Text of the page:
Class Matters: Aspects of the First Northern Ireland Election
A Unionist community on election day in 1921. © British Pathé.

Professor Graham Walker, School of History, Anthropology, Philosophy and Politics, Queen’s University Belfast.

The Northern Ireland election of 24 May 1921 is notable for a number of reasons. It was the first election held in the six-county political entity created by the Government of Ireland Act 1920. As such, it was the first election in a part of the United Kingdom (UK) to receive devolution. In addition, it was the first election in the history of the UK to be conducted under a Proportional Representation system, in this case the single transferable vote.

The election took place in an atmosphere of communal tension, following outbreaks of serious sectarian violence in Belfast, Derry, Lisburn and elsewhere from the summer of 1920, and in the context of the state of war in the rest of Ireland between the British armed forces and the Irish Republican Army (IRA).

Unionist Electoral Priorities

James Craig, first Prime Minister of Northern Ireland. © National Portrait Gallery, London.

The outcome of the election was a resounding victory for the Ulster Unionist Party, led by James Craig, which secured 40 out of 52 seats in the new House of Commons. The other 12 were split evenly between Sinn Féin and the remnant of the Irish Parliamentary Party in the North whose figurehead was Joe Devlin. The result strengthened the Unionist Party’s hand in their mission to get Northern Ireland up and running and to put in place the provisions of the 1920 Act relating to their territory, notwithstanding the continuing uncertainties regarding the constitutional future of the rest of Ireland.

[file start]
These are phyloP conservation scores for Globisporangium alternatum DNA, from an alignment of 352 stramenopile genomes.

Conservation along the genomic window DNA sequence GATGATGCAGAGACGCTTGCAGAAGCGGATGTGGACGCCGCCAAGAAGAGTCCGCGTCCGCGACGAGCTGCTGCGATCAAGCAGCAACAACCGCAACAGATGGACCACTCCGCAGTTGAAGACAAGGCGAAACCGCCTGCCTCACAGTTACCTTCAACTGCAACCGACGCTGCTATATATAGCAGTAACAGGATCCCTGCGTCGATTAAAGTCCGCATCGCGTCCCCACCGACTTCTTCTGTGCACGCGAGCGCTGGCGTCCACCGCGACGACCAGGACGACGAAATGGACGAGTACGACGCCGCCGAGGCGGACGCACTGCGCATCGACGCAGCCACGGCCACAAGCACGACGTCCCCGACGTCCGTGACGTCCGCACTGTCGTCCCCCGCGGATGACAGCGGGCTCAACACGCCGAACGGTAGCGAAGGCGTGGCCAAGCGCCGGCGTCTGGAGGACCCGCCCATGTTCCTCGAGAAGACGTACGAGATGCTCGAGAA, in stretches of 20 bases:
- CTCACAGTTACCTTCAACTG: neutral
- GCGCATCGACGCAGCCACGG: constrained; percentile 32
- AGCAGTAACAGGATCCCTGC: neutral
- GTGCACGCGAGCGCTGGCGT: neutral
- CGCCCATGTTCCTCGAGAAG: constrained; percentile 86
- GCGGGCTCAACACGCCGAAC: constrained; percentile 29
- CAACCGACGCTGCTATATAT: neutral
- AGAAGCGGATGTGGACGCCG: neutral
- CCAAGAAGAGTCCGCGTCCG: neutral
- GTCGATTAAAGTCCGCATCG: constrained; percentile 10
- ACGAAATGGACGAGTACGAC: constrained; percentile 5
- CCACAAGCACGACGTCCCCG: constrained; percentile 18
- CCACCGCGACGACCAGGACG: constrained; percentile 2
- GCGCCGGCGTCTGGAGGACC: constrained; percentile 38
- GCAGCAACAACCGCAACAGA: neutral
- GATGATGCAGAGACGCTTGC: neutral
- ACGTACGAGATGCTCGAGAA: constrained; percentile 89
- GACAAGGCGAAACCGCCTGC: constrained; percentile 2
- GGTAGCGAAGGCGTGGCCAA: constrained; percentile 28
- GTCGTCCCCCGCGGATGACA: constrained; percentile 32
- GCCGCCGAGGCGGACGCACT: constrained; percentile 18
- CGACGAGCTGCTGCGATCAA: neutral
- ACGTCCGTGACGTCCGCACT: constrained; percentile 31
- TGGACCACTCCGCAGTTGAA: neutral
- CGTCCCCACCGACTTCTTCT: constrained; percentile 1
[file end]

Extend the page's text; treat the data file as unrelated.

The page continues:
The emphatic Unionist triumph should not, however, prevent us taking note of the anxieties affecting the party prior to the poll. And it is by scrutinising these anxieties that we can acquire an insight into how Unionists approached their governing responsibilities and orchestrated the political life of the devolved unit thereafter.

The Unionist Party put a premium on the communal unity of their Protestant support base above all else. It was this that had been the obstacle to Irish Home Rule before the First World War and, as far as the Unionist political elite was concerned, it would be this that would ensure that the new Northern Ireland would remain in the UK.

For Unionists, the main threat in the new six-county territory did not lie with Irish Nationalists. Their opposition to partition and the very existence of Northern Ireland was plain from the beginning, and Unionist priorities fixed on securing the loyalty of their own side, rather than on persuading the Catholic and Nationalist community to soften their antipathy to the Government of Ireland Act’s provisions. Nationalist discontent was taken for granted; the overriding task for Unionism was to prevent fissures opening up within their own ‘bloc’. This meant in particular focusing on the dangers of social class divisions and their possible exploitation by Labour candidates at election time. 

Labour’s Challenge

Advert in the Belfast News-Letter for the three Independent Labour candidates.

Standing in the 1921 contest were a number of ‘Independent Labour’ candidates. They included Harry Midgley, whose future career was to see him lead the Northern Ireland Labour Party (NILP) in the 1930s and early war years, leave to form the ‘Commonwealth Labour Party’, and then join the Unionist Party and serve in cabinet offices.

However, in 1921 Midgley campaigned along with two others, James Baird and John Hanna, in opposition to partition. The three made strident proclamations in the Irish News, the Nationalist community newspaper, about love for their ‘native land’, and they condemned ‘Craigite and Carsonite policies’. ‘We are completely against partition’, they stated. ‘It is an unworkable stupidity as the inner circle of political wire-pullers well know’.